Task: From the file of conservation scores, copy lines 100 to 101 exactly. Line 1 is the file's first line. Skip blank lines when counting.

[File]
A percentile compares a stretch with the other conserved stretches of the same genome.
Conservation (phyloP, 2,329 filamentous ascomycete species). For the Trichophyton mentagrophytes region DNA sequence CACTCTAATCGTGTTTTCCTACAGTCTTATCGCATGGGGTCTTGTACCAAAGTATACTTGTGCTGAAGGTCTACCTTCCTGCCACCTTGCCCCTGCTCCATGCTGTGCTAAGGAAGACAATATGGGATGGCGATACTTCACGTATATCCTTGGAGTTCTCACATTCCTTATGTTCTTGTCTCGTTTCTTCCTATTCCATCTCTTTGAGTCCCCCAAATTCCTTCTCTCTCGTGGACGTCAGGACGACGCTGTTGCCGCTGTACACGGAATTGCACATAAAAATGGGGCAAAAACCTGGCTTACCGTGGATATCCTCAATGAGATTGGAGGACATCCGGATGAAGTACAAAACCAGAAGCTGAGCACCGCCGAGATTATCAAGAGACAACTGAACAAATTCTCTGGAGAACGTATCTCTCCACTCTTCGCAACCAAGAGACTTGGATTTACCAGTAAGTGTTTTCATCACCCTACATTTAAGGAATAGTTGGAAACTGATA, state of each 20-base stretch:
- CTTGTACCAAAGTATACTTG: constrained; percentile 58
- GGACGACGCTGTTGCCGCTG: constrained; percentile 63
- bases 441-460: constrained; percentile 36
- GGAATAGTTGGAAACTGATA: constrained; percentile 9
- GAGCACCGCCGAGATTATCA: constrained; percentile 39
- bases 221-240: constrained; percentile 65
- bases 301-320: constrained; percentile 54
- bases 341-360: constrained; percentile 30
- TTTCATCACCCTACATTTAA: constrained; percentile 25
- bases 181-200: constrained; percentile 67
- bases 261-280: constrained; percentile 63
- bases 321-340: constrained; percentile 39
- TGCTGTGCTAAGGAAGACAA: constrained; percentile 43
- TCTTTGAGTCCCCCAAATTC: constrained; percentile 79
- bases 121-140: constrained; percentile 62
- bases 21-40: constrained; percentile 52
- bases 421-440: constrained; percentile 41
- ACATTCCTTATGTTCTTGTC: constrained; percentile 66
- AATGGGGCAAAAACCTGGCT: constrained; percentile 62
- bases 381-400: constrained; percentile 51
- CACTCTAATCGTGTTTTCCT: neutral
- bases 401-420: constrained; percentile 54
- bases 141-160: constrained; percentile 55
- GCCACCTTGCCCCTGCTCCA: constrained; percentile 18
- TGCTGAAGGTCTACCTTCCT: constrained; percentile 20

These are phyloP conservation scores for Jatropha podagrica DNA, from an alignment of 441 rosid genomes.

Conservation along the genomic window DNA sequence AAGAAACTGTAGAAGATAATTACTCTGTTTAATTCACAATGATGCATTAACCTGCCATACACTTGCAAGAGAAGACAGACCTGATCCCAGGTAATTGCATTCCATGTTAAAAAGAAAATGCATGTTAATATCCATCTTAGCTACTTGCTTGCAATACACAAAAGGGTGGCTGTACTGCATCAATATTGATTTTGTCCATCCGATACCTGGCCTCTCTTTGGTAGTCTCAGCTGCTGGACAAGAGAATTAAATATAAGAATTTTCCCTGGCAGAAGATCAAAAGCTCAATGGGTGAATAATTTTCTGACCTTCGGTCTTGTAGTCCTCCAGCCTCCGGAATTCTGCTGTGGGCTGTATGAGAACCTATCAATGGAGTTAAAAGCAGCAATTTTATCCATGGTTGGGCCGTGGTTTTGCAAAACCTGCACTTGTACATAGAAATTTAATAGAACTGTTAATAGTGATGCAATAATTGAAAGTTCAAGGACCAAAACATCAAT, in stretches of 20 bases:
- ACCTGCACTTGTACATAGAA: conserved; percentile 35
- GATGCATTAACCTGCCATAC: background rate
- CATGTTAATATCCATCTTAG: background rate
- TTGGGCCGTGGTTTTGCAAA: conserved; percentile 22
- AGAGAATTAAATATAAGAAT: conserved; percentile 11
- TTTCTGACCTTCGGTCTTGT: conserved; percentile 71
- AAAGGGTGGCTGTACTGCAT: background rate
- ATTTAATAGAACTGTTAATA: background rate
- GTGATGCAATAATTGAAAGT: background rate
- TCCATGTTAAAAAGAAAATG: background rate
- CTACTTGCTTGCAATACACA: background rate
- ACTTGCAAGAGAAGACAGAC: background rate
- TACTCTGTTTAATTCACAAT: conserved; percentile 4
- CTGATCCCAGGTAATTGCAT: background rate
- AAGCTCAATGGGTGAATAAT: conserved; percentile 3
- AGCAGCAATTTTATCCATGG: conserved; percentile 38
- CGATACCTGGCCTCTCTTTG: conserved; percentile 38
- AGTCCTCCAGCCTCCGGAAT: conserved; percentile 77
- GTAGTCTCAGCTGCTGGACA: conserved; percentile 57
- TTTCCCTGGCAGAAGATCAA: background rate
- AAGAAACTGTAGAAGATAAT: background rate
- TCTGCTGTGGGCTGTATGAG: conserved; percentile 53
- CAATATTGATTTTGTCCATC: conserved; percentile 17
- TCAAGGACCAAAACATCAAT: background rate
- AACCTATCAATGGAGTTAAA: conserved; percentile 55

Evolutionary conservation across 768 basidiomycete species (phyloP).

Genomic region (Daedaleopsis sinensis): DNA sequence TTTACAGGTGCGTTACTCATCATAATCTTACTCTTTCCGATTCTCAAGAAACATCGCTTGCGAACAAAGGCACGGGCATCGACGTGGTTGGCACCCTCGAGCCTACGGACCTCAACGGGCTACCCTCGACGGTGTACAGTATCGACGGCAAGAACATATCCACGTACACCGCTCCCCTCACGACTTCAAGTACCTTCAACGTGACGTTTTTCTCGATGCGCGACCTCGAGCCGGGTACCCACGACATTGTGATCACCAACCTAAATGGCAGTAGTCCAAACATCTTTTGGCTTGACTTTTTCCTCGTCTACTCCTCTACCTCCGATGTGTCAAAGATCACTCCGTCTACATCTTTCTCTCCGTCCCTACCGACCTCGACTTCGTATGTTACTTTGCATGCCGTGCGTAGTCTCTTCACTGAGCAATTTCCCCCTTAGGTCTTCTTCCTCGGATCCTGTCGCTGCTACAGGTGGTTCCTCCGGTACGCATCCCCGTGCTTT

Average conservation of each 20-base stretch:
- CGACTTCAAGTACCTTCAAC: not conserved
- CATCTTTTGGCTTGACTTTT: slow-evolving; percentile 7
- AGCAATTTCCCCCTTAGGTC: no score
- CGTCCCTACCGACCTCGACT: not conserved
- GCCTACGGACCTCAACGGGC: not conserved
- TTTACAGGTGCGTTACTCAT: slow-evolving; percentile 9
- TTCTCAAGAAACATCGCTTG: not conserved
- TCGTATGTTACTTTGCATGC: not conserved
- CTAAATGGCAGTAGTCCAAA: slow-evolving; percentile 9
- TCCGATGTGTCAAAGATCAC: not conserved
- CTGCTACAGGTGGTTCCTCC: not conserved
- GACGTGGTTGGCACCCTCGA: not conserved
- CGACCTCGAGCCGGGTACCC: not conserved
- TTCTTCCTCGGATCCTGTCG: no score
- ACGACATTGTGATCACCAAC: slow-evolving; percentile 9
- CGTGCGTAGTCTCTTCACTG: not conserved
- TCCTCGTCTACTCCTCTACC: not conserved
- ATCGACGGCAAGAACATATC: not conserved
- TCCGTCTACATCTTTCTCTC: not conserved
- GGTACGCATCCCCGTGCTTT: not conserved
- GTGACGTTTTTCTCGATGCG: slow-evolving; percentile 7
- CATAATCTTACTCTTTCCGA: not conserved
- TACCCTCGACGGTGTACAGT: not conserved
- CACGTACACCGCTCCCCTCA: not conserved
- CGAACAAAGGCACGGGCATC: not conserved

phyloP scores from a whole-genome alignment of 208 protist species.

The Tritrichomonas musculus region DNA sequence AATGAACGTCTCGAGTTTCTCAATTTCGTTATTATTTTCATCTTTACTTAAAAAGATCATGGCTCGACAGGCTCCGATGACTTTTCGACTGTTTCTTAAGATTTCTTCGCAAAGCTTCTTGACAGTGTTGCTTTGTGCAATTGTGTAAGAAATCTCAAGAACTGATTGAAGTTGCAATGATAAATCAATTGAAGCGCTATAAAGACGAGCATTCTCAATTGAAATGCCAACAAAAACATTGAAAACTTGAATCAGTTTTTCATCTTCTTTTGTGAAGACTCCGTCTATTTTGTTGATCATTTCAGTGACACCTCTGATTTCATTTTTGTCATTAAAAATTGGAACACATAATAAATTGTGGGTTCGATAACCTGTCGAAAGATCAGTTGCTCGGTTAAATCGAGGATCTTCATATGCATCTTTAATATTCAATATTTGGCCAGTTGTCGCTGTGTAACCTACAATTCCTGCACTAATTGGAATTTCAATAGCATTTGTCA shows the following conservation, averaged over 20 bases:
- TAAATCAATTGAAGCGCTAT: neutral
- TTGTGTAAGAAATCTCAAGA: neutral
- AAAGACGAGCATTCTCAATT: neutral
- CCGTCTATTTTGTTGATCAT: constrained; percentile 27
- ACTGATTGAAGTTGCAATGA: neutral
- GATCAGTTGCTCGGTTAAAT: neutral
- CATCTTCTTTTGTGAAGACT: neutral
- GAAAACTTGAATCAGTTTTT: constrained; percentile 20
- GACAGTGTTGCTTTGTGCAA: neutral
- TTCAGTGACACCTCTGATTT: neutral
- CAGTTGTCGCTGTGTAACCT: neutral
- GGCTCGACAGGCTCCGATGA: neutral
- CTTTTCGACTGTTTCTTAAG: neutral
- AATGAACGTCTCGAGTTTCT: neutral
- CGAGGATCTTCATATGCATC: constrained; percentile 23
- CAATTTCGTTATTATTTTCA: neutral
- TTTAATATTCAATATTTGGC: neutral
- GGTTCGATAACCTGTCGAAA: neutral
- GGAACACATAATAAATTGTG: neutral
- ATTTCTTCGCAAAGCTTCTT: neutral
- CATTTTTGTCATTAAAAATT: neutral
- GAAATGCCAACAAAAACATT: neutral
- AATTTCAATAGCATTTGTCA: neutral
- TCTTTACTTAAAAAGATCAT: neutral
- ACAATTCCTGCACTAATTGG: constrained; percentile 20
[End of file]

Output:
- CAATTTCGTTATTATTTTCA: neutral
- TTTAATATTCAATATTTGGC: neutral